As is often the case there is a bit more warmth and colour showing in this shot than cameras from other brands manage. This is because Panasonic include a white balance setting of shady. By switching to this setting the picture is given a lift.
Indoor Portrait With Flash
The Lumix DMC TZ25 uses flash fairly well. Perhaps the skin colour is just lacking a little something extra that other brands manage to produce, but that is a minor point.
Indoor Portrait Without Flash
Without flash and using artificial light there is a blue tinge to this photo. I have noticed this happen with other Panasonic digital cameras as well.
The macro test result was outstanding. So if you are looking to take lots of photos of small subjects from close in this camera should be able to cope very well.
There are some plus points and minus points when it comes to colours. For example the outdoor portrait scores well while the indoor portrait without flash is hindered by a blue tinge. The colours in the scenic are impressive.
Stepping up to this level of camera improves noise control. It is not as good as you are likely to find with a quality Digital SLR camera, but noise should not be much of an issue with this camera.
Nikon Coolpix S9300 Rating 86/100
For a camera that is small enough to take anywhere the Nikon Coolpix S9300 has a lot of features packed into it. If you are planning to take a holiday GPS tracking will tell you where you were when a picture was taken. The length of the zoom lens also gives you plenty of scope when it comes to picture opportunities. Although there is plenty of completion in this category the picture quality on offer here combined with the features makes this camera very attractive indeed. Recommended.
Read Review: Nikon Coolpix S9300 Review
Canon Powershot SX260 HS Rating 86/100
The Canon Powershot SX260 HS is one of the very best digital cameras in this category. In fact if you are happy to miss out on features such as 3D photography and 360 degree panoramas it is very hard to beat. It has a great set of features packed into its relatively compact body size and picture quality helps to make it stand out from the competition. Although it is one of the more expensive cameras in this field it still offers good value for money.
Read Review: Canon Powershot SX260 HS Review
Panasonic DMC SZ1 Rating 84/100
If you are looking for a simple, pocket camera that gives you some extra zoom and takes high quality snapshots the Panasonic Lumix DMC SZ1 is a very good choice. Compared to other cameras with similar features available at around the same price this camera has the edge when it comes to picture quality. It takes sharp, colourful photos and offers excellent value for money. Recommended.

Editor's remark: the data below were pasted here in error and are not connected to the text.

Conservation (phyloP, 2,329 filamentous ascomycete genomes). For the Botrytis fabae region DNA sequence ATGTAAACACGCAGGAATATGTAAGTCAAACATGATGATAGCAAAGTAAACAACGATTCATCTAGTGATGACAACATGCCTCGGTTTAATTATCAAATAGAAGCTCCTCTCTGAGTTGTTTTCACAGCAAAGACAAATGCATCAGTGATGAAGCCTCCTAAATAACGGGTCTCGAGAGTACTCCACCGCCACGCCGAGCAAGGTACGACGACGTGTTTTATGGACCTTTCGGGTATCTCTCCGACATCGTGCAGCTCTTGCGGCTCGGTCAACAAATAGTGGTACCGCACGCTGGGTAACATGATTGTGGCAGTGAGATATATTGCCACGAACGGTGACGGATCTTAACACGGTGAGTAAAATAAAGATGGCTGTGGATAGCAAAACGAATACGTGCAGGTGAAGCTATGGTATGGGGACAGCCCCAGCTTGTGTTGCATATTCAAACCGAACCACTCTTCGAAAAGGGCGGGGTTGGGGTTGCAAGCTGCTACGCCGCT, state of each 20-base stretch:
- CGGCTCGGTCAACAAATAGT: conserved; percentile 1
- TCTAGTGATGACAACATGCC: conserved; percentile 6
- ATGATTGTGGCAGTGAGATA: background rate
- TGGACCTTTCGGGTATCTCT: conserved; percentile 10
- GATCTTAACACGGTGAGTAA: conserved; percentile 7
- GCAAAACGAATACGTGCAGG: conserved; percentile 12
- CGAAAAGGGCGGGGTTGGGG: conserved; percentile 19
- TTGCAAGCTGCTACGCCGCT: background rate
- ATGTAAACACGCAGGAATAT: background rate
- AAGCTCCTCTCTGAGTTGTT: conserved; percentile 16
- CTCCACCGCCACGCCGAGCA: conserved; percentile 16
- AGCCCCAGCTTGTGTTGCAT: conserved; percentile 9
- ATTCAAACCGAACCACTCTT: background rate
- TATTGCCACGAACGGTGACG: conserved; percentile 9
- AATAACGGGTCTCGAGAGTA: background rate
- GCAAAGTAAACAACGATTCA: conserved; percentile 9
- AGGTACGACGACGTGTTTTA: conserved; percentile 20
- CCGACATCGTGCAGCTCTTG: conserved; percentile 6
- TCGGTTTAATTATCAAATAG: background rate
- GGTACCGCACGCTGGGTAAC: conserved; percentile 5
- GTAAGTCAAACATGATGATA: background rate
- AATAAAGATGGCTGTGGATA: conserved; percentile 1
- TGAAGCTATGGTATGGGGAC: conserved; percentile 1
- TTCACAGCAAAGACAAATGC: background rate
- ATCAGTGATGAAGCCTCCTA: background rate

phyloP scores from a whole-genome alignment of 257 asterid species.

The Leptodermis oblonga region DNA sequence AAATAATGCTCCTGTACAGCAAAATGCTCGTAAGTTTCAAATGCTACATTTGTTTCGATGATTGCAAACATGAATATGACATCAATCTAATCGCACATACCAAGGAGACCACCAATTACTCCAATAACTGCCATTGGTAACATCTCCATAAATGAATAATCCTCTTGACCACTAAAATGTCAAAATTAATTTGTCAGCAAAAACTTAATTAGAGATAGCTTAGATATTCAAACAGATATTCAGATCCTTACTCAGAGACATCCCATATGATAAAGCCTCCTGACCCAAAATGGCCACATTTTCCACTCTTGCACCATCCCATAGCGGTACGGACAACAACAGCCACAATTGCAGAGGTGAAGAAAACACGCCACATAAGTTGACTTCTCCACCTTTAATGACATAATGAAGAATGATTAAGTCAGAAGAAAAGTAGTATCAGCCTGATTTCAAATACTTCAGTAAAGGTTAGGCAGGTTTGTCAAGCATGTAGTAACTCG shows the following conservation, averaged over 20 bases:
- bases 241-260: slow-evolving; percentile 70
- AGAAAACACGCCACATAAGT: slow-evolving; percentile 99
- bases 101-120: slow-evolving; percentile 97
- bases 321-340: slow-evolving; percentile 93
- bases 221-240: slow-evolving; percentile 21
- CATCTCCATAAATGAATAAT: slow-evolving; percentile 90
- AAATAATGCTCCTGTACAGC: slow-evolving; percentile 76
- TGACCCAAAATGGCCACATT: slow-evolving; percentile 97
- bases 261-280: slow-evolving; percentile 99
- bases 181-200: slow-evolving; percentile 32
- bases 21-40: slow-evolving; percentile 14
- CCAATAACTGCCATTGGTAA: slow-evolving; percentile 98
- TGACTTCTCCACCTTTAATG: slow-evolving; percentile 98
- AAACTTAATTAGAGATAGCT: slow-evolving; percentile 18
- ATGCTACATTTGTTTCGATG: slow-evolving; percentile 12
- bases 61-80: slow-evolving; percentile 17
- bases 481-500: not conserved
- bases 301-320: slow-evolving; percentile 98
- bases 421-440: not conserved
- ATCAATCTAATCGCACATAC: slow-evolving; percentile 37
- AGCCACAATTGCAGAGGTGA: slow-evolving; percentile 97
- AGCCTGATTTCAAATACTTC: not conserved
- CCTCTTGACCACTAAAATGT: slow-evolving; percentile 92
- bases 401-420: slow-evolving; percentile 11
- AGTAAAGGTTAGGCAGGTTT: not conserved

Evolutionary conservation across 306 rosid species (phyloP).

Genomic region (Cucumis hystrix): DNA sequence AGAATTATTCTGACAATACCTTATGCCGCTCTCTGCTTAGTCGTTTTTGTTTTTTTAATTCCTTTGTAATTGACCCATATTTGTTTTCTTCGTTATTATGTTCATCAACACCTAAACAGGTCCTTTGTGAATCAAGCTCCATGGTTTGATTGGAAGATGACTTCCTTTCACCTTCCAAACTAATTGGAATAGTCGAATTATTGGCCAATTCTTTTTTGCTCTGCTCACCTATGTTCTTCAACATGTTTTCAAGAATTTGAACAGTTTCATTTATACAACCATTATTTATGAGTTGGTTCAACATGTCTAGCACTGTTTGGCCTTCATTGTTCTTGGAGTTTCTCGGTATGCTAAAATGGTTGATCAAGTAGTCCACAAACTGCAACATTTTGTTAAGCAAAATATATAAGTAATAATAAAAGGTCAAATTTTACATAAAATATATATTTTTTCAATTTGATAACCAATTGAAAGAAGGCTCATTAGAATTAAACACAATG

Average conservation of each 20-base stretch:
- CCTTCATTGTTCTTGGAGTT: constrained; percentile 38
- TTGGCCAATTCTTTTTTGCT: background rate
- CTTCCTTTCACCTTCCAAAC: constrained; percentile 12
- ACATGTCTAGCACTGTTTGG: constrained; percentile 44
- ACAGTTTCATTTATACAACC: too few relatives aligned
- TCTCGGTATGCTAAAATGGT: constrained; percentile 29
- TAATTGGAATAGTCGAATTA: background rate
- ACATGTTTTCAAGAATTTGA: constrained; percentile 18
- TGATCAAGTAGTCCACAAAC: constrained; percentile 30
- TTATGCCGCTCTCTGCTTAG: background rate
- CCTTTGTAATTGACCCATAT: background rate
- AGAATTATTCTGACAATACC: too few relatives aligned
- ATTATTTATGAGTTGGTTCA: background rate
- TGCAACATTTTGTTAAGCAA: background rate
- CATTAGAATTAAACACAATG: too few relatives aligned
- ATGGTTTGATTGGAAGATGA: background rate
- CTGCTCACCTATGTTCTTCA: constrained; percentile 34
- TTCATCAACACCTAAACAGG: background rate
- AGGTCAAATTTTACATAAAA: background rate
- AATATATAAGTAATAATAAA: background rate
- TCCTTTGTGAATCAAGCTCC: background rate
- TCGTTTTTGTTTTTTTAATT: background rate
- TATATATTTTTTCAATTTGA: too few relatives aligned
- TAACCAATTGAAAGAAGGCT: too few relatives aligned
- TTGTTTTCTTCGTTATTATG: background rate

Read Review: Panasonic DMC SZ1 Review
Review Date: July 2012
The Panasonic Lumix DMC TZ25 is a camera where the good points easily out way any negative points. In fact it is very difficult to come up with any convincing reasons to avoid this camera, but there are plenty of reasons for buying it. You do get a lot of features packed into the small sized body, but for me the main attraction is that is offers good all round quality. It is up against plenty of competition, but if you feel you do not need all the features offered by the top of the range models the Lumix DMC TZ25 becomes very appealing.
Ease of Use:
Value for Money:
104.9 x 57.6 x 33.4mm
SD / SDHC /SDXC
Single Shot With Flash:
Five Shots With Flash:
Turn on Time:
The extra size of this camera over a pocket camera means there is plenty of room to take a good hold. On the front of the camera Panasonic have added a small grip area. On the back is a dimpled area for you to place your thumb.
Flash is positioned to the left of centre as you look at the camera. This positioning ensures it is out of the way from any fingers that may block out some of the light.
LCD Screen Quality
The quality of the LCD screen is good. I found it easy to view most of the time.
Turn on Time and Shutter Delay
Turn on times and shutter delay are about average for taking single shots. If you are firing off multiple shots times compares favourably against other cameras.
The Lumix DMC TZ25 feels like a well made digital camera. Once you reach this level of camera they tend to have that bit more all round quality.
The camera is turned on and off by a switch on the top of the camera. Next to this switch is a button for shooting movies. Also on the top of the camera is the main control dial. You use this to select your shooting mode. Next to the control dial is the shutter button and zoom ring.
On the back, near the top is a switch to place the camera in review mode. Under that is the exposure button. In manual mode this gives you the ability to switch between changing aperture size and setting the shutter speed. Two further buttons are available. The first one changes the information showing on the LCD screen. The second displays the main camera functions. This second button is used to delete images when the camera is in playback mode.
The main control area gives you access to exposure compensation, setting flash, placing the camera in macro mode and setting the self timer. The control area also has a button to access the menu system and confirm a setting.